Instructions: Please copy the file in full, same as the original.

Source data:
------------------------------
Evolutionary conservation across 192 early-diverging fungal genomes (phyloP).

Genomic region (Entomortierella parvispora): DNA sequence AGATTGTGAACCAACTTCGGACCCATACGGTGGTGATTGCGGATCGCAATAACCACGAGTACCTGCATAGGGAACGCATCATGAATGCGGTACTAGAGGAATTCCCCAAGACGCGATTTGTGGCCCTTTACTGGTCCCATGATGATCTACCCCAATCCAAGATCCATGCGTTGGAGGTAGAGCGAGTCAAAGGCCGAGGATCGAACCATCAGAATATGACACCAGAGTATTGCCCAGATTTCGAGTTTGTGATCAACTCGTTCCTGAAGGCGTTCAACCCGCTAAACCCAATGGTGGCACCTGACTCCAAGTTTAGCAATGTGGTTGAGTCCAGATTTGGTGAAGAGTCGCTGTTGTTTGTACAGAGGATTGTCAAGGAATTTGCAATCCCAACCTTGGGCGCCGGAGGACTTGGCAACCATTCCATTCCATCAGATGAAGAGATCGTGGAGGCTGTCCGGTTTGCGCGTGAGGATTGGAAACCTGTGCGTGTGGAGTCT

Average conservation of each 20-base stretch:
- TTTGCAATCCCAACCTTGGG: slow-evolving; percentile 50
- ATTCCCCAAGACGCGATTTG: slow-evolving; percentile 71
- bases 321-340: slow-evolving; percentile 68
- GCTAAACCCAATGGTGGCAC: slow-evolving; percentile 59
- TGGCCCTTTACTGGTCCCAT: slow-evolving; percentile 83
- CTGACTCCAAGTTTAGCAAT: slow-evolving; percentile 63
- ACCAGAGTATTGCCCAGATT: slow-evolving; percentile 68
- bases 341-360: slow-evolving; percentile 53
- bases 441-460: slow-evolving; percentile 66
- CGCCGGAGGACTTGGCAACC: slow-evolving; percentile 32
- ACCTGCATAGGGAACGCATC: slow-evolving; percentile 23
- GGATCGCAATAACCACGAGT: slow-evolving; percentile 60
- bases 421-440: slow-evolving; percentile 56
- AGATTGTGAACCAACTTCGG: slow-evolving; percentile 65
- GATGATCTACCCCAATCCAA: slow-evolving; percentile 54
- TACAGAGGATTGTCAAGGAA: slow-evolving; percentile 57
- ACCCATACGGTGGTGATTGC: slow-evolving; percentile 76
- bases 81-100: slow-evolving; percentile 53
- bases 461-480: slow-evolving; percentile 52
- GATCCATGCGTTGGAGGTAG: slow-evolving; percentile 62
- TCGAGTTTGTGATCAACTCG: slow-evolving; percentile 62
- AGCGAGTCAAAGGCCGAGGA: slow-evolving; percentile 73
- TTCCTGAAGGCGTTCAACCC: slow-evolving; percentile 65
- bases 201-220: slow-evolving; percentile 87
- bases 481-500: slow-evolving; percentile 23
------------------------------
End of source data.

Evolutionary conservation across 192 early-diverging fungal genomes (phyloP).

Genomic region (Entomortierella parvispora): DNA sequence AGATTGTGAACCAACTTCGGACCCATACGGTGGTGATTGCGGATCGCAATAACCACGAGTACCTGCATAGGGAACGCATCATGAATGCGGTACTAGAGGAATTCCCCAAGACGCGATTTGTGGCCCTTTACTGGTCCCATGATGATCTACCCCAATCCAAGATCCATGCGTTGGAGGTAGAGCGAGTCAAAGGCCGAGGATCGAACCATCAGAATATGACACCAGAGTATTGCCCAGATTTCGAGTTTGTGATCAACTCGTTCCTGAAGGCGTTCAACCCGCTAAACCCAATGGTGGCACCTGACTCCAAGTTTAGCAATGTGGTTGAGTCCAGATTTGGTGAAGAGTCGCTGTTGTTTGTACAGAGGATTGTCAAGGAATTTGCAATCCCAACCTTGGGCGCCGGAGGACTTGGCAACCATTCCATTCCATCAGATGAAGAGATCGTGGAGGCTGTCCGGTTTGCGCGTGAGGATTGGAAACCTGTGCGTGTGGAGTCT

Average conservation of each 20-base stretch:
- TTTGCAATCCCAACCTTGGG: slow-evolving; percentile 50
- ATTCCCCAAGACGCGATTTG: slow-evolving; percentile 71
- bases 321-340: slow-evolving; percentile 68
- GCTAAACCCAATGGTGGCAC: slow-evolving; percentile 59
- TGGCCCTTTACTGGTCCCAT: slow-evolving; percentile 83
- CTGACTCCAAGTTTAGCAAT: slow-evolving; percentile 63
- ACCAGAGTATTGCCCAGATT: slow-evolving; percentile 68
- bases 341-360: slow-evolving; percentile 53
- bases 441-460: slow-evolving; percentile 66
- CGCCGGAGGACTTGGCAACC: slow-evolving; percentile 32
- ACCTGCATAGGGAACGCATC: slow-evolving; percentile 23
- GGATCGCAATAACCACGAGT: slow-evolving; percentile 60
- bases 421-440: slow-evolving; percentile 56
- AGATTGTGAACCAACTTCGG: slow-evolving; percentile 65
- GATGATCTACCCCAATCCAA: slow-evolving; percentile 54
- TACAGAGGATTGTCAAGGAA: slow-evolving; percentile 57
- ACCCATACGGTGGTGATTGC: slow-evolving; percentile 76
- bases 81-100: slow-evolving; percentile 53
- bases 461-480: slow-evolving; percentile 52
- GATCCATGCGTTGGAGGTAG: slow-evolving; percentile 62
- TCGAGTTTGTGATCAACTCG: slow-evolving; percentile 62
- AGCGAGTCAAAGGCCGAGGA: slow-evolving; percentile 73
- TTCCTGAAGGCGTTCAACCC: slow-evolving; percentile 65
- bases 201-220: slow-evolving; percentile 87
- bases 481-500: slow-evolving; percentile 23